Thames Water fined £1 million over canal pollution


Thames Water has been hit with a record-breaking fine for polluting a canal.

The sentencing judge said the £1 million punishment underlined the need for "very large organisations" to "bring about the reforms and improvements for which they say they are striving", after the company repeatedly caused the Tring sewage treatment works to enter the Wendover Arm of the Grand Union Canal in Hertfordshire.

The charges relate to repeated discharges between July 2012 and April 2013.

The fine for Thames Water Utilities Limited is the highest for a water company in a prosecution brought by the Environment Agency (EA). Thames was also ordered to pay costs of £18,113.08 and a victim surcharge of £120.

The company pleaded guilty at Watford Magistrates' Court in May to two charges under the Environmental Permitting (England and Wales) Regulations 2010.

Sentencing at St Albans Crown Court today, Judge Andrew Bright QC said: "The time has now come for the courts to make clear that very large organisations (such as Thames Water) really must bring about the reforms and improvements for which they say they are striving because if they do not the sentences passed upon them for environmental offences will be sufficiently severe to have a significant impact on their finances."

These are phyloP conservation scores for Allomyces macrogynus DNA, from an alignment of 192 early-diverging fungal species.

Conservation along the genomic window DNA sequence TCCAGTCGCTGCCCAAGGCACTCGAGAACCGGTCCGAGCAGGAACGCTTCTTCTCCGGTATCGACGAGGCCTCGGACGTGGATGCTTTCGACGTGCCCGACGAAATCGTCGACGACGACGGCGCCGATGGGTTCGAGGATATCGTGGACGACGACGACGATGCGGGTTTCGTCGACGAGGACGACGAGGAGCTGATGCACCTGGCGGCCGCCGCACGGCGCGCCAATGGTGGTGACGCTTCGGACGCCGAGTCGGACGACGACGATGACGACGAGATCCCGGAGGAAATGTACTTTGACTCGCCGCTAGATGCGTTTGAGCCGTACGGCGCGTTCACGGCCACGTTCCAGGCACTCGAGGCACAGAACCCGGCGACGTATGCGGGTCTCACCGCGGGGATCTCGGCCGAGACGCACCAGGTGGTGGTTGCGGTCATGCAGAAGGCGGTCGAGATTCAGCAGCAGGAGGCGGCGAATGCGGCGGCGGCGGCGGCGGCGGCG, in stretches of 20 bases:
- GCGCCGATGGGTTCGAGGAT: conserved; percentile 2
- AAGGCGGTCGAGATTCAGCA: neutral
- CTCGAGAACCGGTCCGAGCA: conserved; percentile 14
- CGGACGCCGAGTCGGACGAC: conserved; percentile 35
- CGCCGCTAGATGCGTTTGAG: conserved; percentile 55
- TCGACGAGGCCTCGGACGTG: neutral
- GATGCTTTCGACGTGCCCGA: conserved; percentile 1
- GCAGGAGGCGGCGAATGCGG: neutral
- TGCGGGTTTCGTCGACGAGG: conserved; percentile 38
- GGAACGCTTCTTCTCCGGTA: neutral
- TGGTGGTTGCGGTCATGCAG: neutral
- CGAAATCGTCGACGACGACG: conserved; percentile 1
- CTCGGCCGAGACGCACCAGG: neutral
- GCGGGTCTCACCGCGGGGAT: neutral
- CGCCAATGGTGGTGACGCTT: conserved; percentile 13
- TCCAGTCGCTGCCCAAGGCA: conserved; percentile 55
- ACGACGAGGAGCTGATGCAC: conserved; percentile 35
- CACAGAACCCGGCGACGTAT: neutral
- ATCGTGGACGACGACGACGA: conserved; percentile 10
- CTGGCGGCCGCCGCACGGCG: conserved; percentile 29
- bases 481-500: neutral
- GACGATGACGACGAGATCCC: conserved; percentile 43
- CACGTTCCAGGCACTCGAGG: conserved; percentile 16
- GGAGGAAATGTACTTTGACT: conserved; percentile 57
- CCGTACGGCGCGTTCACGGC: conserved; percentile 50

The court heard that poorly performing inlet screens caused equipment at the works to block, leading to sewage debris and sewage sludge being discharged into the canal. 

Routine samples of the discharge taken on January 31 2013 contained high levels of iron and aluminium, and showed a high chemical oxygen demand.

Emily Rowland, EA environment officer, said: "We welcome the court's decision to penalise Thames Water for serious breaches of its environmental permit, which led to pollution of the Grand Union Canal.

"We take these types of incidents very seriously and will do everything within our powers to safeguard the environment and people affected, and that includes holding to account those whose actions put the environment at risk."

The EA received complaints from members of the public and the Canal and Rivers Trust about pollution in the canal. Officers attended the site on several occasions, and saw sewage debris including sanitary products and ear buds in the vicinity of the outfall.

Thames Water explained to the court that it spent £30,000 on replacing the equipment at Tring.

It has taken steps to avoid further such incidents and there has been a significant improvement in its recent environmental performance, the EA said.